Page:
If the existence of psychopaths and their ability to play us is denied, then their role in government, in business, in the media, in the military, in the police and law, in education, in any place where power is to be had, cannot be understood… Fortunately, researchers such as Łobaczewski, Robert Hare and Paul Babiak are bringing to light the nefarious influence these pathological types play in society. We are beginning to have an understanding of the dynamic between psychopath and non-psychopath, between predator and prey, in individual lives and in society at large.

That is the environment in which we live. If you wish to understand how we are influenced by evil, it is the fact of the existence of the pole of the conscienceless that you must understand. It is the existence of this pole that explains the horrors of human history, not some incurable or permanent predatorial nature at the heart of every human being.

This conscienceless reality continues to exist because the majority of people are ignorant of the facts. They have no knowledge of psychopathy and the role it plays in shaping society. They do not understand that their ideas, their opinions, their thoughts, their dreams, their goals in life are all broadcast out from a group of people who either have no conscience and are incapable of it, or who are willing to do whatever they are asked in order to preserve their own comfort.

To break the rule of the pathocrats, we need knowledge: the knowledge about them and how they work, both on an individual level and on the level of society as a whole. Knowledge, scientific knowledge on psychopathy and ponerology, will permit us to create a pole of conscience that can serve as a counterweight to the pole of the conscienceless. The goal of this knowledge is to eliminate the influence from the other pole by facilitating people to pull themselves out of its field of influence. The 17% or so percent who support the pathocracy would be won away if they were to feel that their security and comfort was bettered served by supporting the other pole.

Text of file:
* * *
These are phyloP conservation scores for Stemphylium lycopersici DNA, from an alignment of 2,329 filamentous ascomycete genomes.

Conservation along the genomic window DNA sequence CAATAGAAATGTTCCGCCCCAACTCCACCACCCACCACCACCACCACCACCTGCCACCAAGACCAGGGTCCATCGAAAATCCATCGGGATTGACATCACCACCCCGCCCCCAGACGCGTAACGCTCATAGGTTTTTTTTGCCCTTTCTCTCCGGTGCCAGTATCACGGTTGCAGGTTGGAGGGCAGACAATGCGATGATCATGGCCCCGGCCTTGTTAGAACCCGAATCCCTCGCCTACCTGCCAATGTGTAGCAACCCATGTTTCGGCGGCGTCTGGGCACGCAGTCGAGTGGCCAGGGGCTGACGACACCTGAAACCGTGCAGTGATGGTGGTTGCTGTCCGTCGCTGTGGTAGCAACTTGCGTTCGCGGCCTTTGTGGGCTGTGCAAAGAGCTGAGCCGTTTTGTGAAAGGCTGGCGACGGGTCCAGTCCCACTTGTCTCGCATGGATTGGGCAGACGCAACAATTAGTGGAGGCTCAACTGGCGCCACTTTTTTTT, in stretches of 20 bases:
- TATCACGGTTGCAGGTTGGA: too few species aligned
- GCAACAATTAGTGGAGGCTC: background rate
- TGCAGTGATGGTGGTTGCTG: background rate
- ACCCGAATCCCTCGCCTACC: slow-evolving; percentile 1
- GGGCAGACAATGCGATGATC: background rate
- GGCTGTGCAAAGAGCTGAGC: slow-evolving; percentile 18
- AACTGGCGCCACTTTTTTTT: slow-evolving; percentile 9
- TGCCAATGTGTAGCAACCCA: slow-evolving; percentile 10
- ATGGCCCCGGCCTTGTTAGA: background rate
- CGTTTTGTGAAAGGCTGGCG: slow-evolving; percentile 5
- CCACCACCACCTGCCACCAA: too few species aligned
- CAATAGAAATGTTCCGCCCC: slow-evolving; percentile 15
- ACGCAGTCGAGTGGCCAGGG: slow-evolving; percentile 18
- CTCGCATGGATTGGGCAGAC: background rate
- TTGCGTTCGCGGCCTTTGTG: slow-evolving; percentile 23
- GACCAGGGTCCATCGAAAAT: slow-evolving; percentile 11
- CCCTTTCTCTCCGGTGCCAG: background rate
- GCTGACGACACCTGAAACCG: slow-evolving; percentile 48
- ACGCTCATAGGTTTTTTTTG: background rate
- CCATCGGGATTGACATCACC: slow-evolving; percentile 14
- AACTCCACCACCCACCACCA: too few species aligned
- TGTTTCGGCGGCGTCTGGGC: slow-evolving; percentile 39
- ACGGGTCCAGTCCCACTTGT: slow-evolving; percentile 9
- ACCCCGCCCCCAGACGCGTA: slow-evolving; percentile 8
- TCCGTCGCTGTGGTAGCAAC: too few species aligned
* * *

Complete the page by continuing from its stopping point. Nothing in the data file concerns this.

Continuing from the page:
The goal is not to eliminate physically the psychopaths but to render their manipulations fruitless as more and more people see through them. Knowledge of them and how they manipulate and deceive serves as an inoculation. We can learn to become immune. As this occurs, the weight of the left pole will decrease. If the pathological have no influence, if they can no longer have access to positions of power, gradually, consciencelessness will become nothing but an idea. It will lose its physical manifestations.

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Blogger Stef said...

thanks for the link/ quote

and a reminder to cut down on the swears a little when I'm writing a serious post - no matter how angry I may be


6:42 AM  
Blogger Donald Hunt said...

No, keep those swears coming! I love that London profanity.

It's just that this is a family conspiraloon site!

7:05 AM  
Blogger Stef said...


7:10 AM